# Decimal ROUND_HALF_EVEN Default

Bengt Richter bokr at oz.net
Tue Jan 17 20:06:25 CET 2006

```On 16 Jan 2006 20:36:12 -0800, "Raymond Hettinger" <python at rcn.com> wrote:

>LordLaraby wrote:
>> If 'bankers rounding' is HALF_ROUND_EVEN, what is HALF_ROUND_UP? I
>> confess to never having heard the terms.
>
>The terms are defined in the docs for the Context object:
>    http://docs.python.org/lib/decimal-decimal.html
>
>The rounding option is one of:
>------------------------------
>ROUND_CEILING (towards Infinity),
>ROUND_DOWN (towards zero),
>ROUND_FLOOR (towards -Infinity),
>ROUND_HALF_DOWN (to nearest with ties going towards zero),
>ROUND_HALF_EVEN (to nearest with ties going to nearest even integer),
>ROUND_HALF_UP (to nearest with ties going away from zero), or
>ROUND_UP (away from zero).
>
>
>> I usually do: Y = int(X + 0.5) scaled to proper # of decimal places.
>> Which type of rounding is this? If either.
>
>The interpreter shows that ties are rounded down towards zero:
>
>>>> [int(x + 0.5) for x in range(-5, 6)]
>[-4, -3, -2, -1, 0, 0, 1, 2, 3, 4, 5]
>
Or more explicitly:
>>> for x in xrange(-5,6): print 'int(%2s + 0.5) == int(%4s) => %2s'%(x,x+.5,int(x+.5))
...
int(-5 + 0.5) == int(-4.5) => -4
int(-4 + 0.5) == int(-3.5) => -3
int(-3 + 0.5) == int(-2.5) => -2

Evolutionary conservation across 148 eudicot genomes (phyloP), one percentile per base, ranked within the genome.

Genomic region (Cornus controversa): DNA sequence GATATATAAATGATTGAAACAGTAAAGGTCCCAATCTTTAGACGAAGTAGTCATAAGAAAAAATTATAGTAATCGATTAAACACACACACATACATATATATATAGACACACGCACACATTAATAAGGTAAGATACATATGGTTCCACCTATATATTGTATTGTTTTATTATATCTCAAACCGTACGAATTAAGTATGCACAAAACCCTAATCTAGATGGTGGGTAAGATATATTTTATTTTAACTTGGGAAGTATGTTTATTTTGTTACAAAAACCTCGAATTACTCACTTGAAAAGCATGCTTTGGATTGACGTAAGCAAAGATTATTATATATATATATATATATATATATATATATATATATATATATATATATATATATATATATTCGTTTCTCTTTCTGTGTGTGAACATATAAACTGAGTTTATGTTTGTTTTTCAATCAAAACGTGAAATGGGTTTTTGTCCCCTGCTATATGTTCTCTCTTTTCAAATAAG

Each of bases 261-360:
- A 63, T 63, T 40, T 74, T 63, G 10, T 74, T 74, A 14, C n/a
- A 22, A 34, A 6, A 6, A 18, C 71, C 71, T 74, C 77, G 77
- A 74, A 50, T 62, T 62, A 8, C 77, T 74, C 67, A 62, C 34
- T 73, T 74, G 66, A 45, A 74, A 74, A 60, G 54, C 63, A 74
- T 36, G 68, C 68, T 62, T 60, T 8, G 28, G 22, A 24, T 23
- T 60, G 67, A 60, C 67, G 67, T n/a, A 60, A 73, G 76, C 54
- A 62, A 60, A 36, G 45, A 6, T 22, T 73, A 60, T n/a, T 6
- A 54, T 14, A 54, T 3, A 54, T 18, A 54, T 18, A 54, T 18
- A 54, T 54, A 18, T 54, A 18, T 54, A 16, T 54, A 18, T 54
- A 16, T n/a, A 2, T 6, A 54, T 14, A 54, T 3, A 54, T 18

int(-2 + 0.5) == int(-1.5) => -1
int(-1 + 0.5) == int(-0.5) =>  0
int( 0 + 0.5) == int( 0.5) =>  0
int( 1 + 0.5) == int( 1.5) =>  1
int( 2 + 0.5) == int( 2.5) =>  2
int( 3 + 0.5) == int( 3.5) =>  3
int( 4 + 0.5) == int( 4.5) =>  4
int( 5 + 0.5) == int( 5.5) =>  5

So one must be careful not to use int to convert relative screen positions to relative pixel deltas
to add to some pixel screen position, even when it's a single add that can't accumulate error or

I guess one would want
>>> for x in xrange(-5,6): print 'int(math.floor(%4s)) => %2s'%(x+.5,int(math.floor(x+.5)))
...
int(math.floor(-4.5)) => -5
int(math.floor(-3.5)) => -4
int(math.floor(-2.5)) => -3
int(math.floor(-1.5)) => -2
int(math.floor(-0.5)) => -1
int(math.floor( 0.5)) =>  0
int(math.floor( 1.5)) =>  1
int(math.floor( 2.5)) =>  2
int(math.floor( 3.5)) =>  3
int(math.floor( 4.5)) =>  4
int(math.floor( 5.5)) =>  5

Which ISTM is the way some other int conversions have worked, but I can't recall the context ATM.
I.e., just trim the fractional bits from the theoretical fixed point twos complement number, which
always subtracts those positive-value fractional bits algebraically.

Regards,
Bengt Richter

```